Anthony Campbell

Anthony was born in Bangor, North Wales, but grew up in London, attending the City of London School. He obtained a first class degree in Natural Sciences, and a PhD in Biochemistry at Cambridge University. He moved to Cardiff as lecturer in Medical Biochemistry in 1970, and is now Professor in the School of Pharmacy and Pharmaceutical Sciences at Cardiff University.

He has worked extensively with bioluminescence, animals that produce light, and on how calcium regulates processes inside cells. He is ran expert in lactose and food intolerance, his research leading to a new hypothesis on the cause of irritable bowel syndrome, and

the mystery illness that afflicted Charles Darwin for 50 years, but was never cured. This revolutionary mechanism provides a link between the gut and the brain, explaining how Alzheimer’s and Parkinson’s diseases develop. He pioneered the use of genetically engineered bioluminescence to measure chemical processes in live cells. He has published 10 books, and over 250 internationally peer-reviewed papers. His latest book, ‘Fundamentals of Intracellular calcium’, is a student text and  will be published later this year (2017). Several of his patents have been exploited throughout the world. One of his inventions, using chemiluminescence, is now used in several hundred million clinical tests per year world wide, was awarded the Queen’s Anniversary Prize in 1998, and was selected by the Eureka project of Universities UK in 2006 as one of the top hundred inventions and discoveries from UK Universities in the past fifty years.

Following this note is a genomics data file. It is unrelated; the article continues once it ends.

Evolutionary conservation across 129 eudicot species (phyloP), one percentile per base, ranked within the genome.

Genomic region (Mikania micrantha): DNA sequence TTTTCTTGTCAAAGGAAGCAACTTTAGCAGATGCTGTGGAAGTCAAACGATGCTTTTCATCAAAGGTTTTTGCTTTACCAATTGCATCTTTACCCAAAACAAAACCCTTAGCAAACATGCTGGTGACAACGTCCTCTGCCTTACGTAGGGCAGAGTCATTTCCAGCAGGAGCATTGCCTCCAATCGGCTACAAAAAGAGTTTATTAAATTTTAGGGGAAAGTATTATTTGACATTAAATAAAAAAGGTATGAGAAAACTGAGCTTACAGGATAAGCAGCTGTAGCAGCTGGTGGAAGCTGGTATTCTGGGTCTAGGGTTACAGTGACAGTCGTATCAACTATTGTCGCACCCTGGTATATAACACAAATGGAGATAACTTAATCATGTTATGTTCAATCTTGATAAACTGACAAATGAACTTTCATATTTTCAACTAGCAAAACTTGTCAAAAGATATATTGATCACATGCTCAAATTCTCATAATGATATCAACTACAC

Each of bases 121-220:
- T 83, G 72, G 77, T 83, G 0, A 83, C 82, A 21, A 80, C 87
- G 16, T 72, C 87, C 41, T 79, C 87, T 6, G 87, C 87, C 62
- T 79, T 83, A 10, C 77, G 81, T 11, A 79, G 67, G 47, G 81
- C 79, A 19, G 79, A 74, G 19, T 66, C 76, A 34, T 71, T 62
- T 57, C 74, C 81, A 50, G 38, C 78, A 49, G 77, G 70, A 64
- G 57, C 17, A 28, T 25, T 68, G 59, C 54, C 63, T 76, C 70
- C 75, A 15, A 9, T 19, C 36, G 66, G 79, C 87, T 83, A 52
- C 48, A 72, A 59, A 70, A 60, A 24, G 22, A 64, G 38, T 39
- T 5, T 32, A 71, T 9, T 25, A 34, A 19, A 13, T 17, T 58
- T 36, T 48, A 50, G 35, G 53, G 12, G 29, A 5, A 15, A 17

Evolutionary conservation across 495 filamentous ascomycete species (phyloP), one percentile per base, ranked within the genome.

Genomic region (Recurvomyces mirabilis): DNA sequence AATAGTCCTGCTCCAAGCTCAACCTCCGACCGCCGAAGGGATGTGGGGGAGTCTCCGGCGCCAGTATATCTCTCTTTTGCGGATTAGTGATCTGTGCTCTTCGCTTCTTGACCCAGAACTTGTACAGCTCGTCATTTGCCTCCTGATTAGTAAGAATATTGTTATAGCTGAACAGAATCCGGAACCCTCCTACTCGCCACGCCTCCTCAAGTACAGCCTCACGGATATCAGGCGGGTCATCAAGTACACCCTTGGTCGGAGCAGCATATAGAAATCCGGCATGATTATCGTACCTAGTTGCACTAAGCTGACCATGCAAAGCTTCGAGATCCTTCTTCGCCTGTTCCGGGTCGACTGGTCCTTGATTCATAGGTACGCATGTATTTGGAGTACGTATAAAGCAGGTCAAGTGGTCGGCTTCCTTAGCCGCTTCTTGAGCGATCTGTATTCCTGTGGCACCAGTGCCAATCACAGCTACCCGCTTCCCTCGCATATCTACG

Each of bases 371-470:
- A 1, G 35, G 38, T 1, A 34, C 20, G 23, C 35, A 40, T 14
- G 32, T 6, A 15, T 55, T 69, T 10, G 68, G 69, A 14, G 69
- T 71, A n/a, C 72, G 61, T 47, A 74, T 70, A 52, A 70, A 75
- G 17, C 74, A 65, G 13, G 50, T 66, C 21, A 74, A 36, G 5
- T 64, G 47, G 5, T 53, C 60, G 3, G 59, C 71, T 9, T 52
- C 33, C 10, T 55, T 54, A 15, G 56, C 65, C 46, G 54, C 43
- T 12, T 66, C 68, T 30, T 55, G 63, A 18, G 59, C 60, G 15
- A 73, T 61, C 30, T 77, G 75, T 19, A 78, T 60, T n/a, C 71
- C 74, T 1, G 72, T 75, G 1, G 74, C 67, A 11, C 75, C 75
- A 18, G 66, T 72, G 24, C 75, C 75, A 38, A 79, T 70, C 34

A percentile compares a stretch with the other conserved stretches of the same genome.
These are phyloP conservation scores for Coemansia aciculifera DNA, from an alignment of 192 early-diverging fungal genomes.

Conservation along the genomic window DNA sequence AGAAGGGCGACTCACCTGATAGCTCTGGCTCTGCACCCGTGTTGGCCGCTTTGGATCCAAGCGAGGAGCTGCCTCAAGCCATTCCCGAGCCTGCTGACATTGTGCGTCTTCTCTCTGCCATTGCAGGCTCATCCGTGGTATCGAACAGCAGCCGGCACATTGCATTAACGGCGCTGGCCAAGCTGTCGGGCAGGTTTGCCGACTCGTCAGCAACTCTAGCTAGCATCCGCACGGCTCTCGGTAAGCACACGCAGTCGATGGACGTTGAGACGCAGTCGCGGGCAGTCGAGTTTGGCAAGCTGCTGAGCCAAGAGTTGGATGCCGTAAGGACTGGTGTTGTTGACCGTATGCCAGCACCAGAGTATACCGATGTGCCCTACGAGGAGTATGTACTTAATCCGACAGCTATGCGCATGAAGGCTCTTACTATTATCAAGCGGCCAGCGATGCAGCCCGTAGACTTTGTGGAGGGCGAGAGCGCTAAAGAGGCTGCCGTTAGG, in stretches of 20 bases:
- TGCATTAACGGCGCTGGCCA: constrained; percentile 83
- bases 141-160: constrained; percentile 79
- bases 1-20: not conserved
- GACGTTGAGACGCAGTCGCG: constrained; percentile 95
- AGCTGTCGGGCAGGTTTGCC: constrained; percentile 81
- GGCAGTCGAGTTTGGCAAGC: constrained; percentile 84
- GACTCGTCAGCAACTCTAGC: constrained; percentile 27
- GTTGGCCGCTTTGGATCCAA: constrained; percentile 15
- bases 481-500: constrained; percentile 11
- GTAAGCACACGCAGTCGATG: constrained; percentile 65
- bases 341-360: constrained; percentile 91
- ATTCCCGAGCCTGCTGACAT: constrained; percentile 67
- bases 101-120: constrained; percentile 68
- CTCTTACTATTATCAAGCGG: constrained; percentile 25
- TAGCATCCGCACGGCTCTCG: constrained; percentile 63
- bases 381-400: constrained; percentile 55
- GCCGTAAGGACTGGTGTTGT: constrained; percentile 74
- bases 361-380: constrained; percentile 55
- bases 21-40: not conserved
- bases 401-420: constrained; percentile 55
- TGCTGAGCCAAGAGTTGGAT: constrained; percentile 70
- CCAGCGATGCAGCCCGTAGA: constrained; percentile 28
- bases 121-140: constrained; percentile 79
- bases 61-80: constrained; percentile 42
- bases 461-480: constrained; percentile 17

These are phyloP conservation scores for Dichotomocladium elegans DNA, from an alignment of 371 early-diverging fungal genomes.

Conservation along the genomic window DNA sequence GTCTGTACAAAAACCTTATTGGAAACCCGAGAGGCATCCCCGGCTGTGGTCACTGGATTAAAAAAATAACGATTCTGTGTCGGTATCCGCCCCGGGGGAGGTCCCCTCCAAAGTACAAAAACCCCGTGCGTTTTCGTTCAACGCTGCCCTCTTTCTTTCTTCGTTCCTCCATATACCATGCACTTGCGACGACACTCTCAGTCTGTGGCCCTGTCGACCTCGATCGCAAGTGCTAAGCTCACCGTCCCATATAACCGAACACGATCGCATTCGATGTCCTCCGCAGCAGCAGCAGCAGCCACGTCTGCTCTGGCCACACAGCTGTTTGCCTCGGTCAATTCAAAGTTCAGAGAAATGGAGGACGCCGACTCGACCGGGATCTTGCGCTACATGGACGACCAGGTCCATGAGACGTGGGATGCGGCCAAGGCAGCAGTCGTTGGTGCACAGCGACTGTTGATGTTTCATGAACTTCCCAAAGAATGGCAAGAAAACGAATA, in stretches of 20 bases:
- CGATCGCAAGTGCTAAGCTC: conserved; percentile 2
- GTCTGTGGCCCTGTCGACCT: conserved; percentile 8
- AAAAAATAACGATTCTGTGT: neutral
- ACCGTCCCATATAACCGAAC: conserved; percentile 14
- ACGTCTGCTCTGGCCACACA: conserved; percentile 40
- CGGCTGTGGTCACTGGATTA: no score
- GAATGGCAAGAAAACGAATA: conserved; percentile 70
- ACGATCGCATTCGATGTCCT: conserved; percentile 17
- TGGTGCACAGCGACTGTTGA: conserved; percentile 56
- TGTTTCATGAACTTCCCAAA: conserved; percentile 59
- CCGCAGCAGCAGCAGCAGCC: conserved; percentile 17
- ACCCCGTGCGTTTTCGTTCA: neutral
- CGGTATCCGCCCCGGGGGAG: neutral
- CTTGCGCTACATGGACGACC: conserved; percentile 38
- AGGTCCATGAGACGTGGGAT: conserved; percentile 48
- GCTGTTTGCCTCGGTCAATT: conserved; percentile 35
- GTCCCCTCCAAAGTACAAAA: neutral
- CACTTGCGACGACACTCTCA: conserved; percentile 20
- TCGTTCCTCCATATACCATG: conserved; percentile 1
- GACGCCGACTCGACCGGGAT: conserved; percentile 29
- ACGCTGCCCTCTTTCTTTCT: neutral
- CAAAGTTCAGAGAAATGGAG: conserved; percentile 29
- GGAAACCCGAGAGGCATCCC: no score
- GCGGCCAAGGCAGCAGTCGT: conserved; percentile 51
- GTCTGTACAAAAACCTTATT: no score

He believes passionately about communicating science to the public, and in exciting pupils and students about natural history and cutting edge science. This led him to found the Darwin Centre ( in 1993, now in Pembrokeshire. He also founded the Public Understanding of Science (PUSH) group at Cardiff University in 1994, which organises many events with schools and the public. He gives regular talks on food intolerance, Darwin, and bioluminescence, at scientific meetings, to schools and the public. He won the Inspire Wales award for Science and Technology in 2011. He was elected a Fellow of the Learned Society of Wales in 2013. He is a Fellow of the Linnean Society, and was elected to the Council of the in 2013. He founded The Young Darwinian, with his wife Stephanie Matthews, in 2017.

Here is the front cover of his new student book to be published by Wiley this year (2017).

 Click here to see his Cardiff University web page

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